Cult men’s wear designer Boris Bidjan Saberi found an unexpected silver lining amid all the disruptions wrought by the COVID-19 outbreak: Concentrating all sample production, R&D and manufacturing around his home base of Barcelona is proving to be a huge advantage for his independent fashion label.
“We can sustain ourselves in these moments because we continue to produce locally,” he related in a recent interview. “We are still on time with everything and we could definitely deliver fall on time in July and August.”
But Saberi is an exception in an industry swept up in recent years by globalization, an economic phenomenon that has made fashion executives, designers, models, photographers and journalists epically frequent fliers, and created sprawling supply chains for production and content creation, plus vast distribution networks.
Lockdowns due to the health crisis have exposed cracks in the system. Experts say efforts to rein in global sourcing and marketing strategies were already under way, and will accelerate as the pandemic unleashes what could be lasting curbs on travel, large gatherings and roving consumption.
“I do believe there will be a tendency toward more locally based activities as a consequence of different movements in the near future: nationalism to support local economies, luxury going back to its roots and Europe flair, and brands marketing products in a more relevant local manner,” said consultant Maximiliano Nicolelli of Milan-based Hydra Advisory.
According to Bruno-Roland Bernard, a finance professor at Institut Français de la Mode in Paris, globalization has transformed fashion at both ends.
“It has shaped the supply chain and demand has become global, and ever increasing,” he said. “Obviously the COVID-19 pandemic has disrupted both the supply chain and the global distribution channels. More importantly for the future, the induced disruption has highlighted a number of practices which are progressively being rejected by the new generations of customers.”
Below, experts untangle how much global might yield to local across the spectrum of fashion creation, production and consumption:
According to Bernard, once the crisis ebbs, “fashion houses are widely expected to reinvent their supply chains if their sourcing was based in low-cost countries because the intensity of global trade is increasingly perceived as socially and environmentally damaging.”
He noted this would affect mainly “fast-fashion and affordable fashion brands.”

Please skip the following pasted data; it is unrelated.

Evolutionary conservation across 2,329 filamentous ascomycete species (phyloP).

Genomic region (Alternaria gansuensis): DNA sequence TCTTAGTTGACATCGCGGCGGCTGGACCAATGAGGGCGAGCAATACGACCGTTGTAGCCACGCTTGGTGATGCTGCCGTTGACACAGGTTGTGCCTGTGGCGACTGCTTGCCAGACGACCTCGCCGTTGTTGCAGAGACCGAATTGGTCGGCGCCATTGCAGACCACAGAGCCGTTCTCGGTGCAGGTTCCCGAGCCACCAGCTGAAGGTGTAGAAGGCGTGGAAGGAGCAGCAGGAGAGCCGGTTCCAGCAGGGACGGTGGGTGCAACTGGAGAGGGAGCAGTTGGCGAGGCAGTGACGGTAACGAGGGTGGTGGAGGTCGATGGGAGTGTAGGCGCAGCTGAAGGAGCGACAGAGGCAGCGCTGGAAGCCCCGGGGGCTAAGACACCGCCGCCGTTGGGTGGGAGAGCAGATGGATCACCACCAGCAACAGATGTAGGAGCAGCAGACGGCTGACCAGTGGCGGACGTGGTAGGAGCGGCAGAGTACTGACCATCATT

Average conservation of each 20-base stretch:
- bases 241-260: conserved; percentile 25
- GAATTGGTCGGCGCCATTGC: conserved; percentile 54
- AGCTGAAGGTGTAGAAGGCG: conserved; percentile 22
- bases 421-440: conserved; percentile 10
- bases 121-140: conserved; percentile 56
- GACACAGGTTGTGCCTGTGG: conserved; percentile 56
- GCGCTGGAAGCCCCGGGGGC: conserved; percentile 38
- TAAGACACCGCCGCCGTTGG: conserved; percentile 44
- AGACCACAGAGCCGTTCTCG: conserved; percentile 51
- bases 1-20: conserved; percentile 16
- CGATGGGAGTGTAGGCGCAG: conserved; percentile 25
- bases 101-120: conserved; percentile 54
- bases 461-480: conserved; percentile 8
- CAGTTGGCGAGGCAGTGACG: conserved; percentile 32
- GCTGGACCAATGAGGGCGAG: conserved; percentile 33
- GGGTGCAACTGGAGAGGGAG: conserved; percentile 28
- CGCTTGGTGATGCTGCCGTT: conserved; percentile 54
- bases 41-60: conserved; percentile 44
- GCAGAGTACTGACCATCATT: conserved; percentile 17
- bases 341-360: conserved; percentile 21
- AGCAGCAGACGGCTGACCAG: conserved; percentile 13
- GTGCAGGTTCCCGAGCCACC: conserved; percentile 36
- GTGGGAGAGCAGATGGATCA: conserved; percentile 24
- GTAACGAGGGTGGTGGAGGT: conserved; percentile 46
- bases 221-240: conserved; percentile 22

Claudia D’Arpizio, a partner at Bain & Co. in Milan, said high-end fashion and luxury firms already recognized that “proximity between product development centers and production is a big success factor” and that specialized manufacturers in textiles, leather and metallic components were already strongly concentrated in specific districts.
“Proximity reinforces the relationship, and aids in working together to find solutions,” she explained, whether that be technical solutions, or innovations in raw materials. “There’s a lot of touch and feel in fashion development, and this is difficult to digitalize, so this will take time.”
It’s likely that more production for Europe’s main fashion and luxury players will migrate to the Mediterranean area, stretching to North Africa, Turkey and Eastern Europe.
She also forecast a consolidation phase as many specialty makers are small in scale, family-owned and now feeling the financial squeeze of lockdowns.
“There’s a lot of interest from private equity and other investors to see how to consolidate this network of suppliers into a platform that can be bigger, that can invest in sustainability and innovation, support the transition to more professional management and the digitization needed to upgrade all the processes. This will help them survive and prepare for the next wave of growth,” she said in an interview. “There is a lot of momentum in the system to create poles and bigger manufacturing centers and centers of excellence.”
Bernard noted that if more production is repatriated, the industry could “see some bottlenecks and already established players will be at an advantage.” He was referring to the likes of Hermès and Louis Vuitton, which actively communicate on their need to train and develop skilled production talents to match increasing demand.
Nicolelli cautioned that there could be other downsides to localized production.
“From a supply-chain standpoint, having a locally based network of suppliers and workshops could represent an advantage in terms of control and flexibility. But at the same time, it might not be so interesting in terms of production costs or specific manufacturing competencies,” he said. “Specific production competencies and cost-driven supply chains may not be easy to relocate. It might happen, but in a limited way and as a consequence of some protective measures implemented by governments increasing tariffs or granting local incentives. It could definitely be easier for smaller brands to localize production.”
Julie Gilhart, president of Tomorrow Consulting, noted times are particularly tough for American designers who rely heavily on European manufacturers.
“They are inhibited by factories and suppliers not being fully open as well as delays in transportation. We might see a shift to more localized production,” she predicted. “I believe designers will at least try to seek out factories in their own cities to produce their garments. The caveat here is that U.S. production can tend to be more expensive and the variety is not available like in Europe.”
She also pointed out that “sourcing and producing locally is the best way to improve a brand’s environmental footprint.”
“The pandemic is just bringing this to light in an accelerated manner. The carbon footprint is much lower on a product that was cut, dyed and sewn miles from the store that it is sold in,” she said. “Local production in addition to local consumption cuts out an incredible amount of greenhouse gasses from the environment simply due to the reduction in shipping emissions.”
Already a major industry imperative before the crisis, sustainability will grow in importance with a particular focus on the end of a product’s life cycle, according to D’Arpizio.
Proximity to suppliers will be considered an element of sustainability — “to manage the journey of a product,” she said — and besides recycling and resale, “we could see the creation of a network of new jobs, people who can dismount the products” and allow components to be repurposed, D’Arpizio added.